An exemplary hydrogen sensor may comprise a composite of thin films. The composite of thin films includes: a coating of titanium dioxide defining a top thin film; a catalytic layer of palladium defining an intermediate thin film; and a chemochromic layer of tungsten oxide defining a bottom thin film. A glass substrate supports the composite of thin films. A light source probes the composite of thin films with light to facilitate a reaction with the ambient air and water vapor therein, causing photo-oxidation of contaminants on the composite of thin films.

An exemplary method for cleaning a metal-based catalyst may comprise: providing a photo-oxidation catalyst on or adjacent to the metal-based catalyst, and exposing the photo-oxidation catalyst to light to oxidize absorbed contaminants on the metal-based catalyst.

In addition to the exemplary aspects and embodiments described above, further aspects and embodiments will become apparent by reference to the drawings and by study of the following descriptions.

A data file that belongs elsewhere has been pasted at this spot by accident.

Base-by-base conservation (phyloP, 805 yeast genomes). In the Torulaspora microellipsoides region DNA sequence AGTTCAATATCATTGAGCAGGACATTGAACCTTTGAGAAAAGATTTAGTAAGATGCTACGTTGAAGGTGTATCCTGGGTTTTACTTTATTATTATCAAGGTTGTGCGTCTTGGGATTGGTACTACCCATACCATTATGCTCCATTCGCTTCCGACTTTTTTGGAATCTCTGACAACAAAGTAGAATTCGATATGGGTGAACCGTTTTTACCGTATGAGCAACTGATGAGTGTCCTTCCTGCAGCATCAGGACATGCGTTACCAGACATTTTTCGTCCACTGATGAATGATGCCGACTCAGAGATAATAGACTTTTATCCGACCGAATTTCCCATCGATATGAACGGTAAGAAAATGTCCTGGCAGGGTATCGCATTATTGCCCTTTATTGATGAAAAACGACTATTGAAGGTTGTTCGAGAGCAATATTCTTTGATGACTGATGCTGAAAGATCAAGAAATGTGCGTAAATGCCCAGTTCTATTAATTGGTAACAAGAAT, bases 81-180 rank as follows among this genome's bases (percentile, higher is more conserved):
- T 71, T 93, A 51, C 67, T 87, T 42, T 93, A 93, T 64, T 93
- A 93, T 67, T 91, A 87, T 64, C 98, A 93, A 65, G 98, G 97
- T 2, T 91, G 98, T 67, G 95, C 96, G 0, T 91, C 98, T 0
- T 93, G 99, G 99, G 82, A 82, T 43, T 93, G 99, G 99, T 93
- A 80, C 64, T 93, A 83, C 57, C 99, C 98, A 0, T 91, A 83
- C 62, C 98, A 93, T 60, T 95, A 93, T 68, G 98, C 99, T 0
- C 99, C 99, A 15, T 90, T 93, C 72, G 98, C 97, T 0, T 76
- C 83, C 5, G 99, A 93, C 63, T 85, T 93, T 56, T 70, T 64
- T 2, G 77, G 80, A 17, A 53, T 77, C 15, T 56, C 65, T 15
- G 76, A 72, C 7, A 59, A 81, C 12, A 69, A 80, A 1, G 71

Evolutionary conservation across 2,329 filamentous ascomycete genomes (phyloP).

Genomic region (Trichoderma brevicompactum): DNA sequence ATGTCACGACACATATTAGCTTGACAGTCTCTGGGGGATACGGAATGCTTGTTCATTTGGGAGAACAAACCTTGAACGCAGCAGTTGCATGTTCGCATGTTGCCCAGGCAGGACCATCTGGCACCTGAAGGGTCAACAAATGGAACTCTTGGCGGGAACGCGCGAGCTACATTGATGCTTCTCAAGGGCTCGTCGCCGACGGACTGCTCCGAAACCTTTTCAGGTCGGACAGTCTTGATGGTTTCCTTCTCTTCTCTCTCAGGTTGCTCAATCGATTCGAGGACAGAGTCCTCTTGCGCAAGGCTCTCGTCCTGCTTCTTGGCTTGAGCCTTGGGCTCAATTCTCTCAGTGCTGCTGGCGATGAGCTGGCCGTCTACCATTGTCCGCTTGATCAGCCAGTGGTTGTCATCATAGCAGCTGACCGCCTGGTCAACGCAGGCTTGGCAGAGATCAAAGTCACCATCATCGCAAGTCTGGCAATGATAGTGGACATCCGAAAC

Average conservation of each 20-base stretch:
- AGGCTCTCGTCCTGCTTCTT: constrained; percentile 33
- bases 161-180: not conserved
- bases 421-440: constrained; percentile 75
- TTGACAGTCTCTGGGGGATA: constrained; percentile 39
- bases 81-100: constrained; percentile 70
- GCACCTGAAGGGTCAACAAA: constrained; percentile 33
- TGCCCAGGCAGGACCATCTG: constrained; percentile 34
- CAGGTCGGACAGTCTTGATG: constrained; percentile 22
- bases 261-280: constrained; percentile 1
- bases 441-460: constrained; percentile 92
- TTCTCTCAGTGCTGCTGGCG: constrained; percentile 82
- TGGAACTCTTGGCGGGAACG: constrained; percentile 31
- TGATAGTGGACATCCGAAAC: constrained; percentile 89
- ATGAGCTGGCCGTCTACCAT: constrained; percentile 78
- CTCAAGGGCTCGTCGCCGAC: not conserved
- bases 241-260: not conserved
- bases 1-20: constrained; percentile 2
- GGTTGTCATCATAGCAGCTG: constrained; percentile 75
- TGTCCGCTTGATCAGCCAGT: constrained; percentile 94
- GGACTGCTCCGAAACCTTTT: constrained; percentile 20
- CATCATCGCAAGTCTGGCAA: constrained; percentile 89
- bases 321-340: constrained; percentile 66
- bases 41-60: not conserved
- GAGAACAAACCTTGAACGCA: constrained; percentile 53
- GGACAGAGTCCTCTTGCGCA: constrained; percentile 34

BRIEF DESCRIPTION OF THE DRAWINGS

Exemplary embodiments are illustrated in referenced figures of the drawings. It is intended that the embodiments and figures disclosed herein are to be considered illustrative rather than limiting.

FIG. 1 is a high-level diagram of an exemplary catalyst system. FIG. 1 a illustrates cleaning of the exemplary catalyst system after exposure to light.

FIG. 2 is a transmission electron microscope (TEM) image of an exemplary photo-oxidation catalyst.

FIG. 3 is an scanning electron microscope (SEM) image of a cross section of an exemplary photo-oxidation catalyst layer on a substrate.

FIG. 4 is a schematic diagram of a fiber optic hydrogen sensor. FIG. 4 a is a detailed view of the sensor head shown in FIG. 4.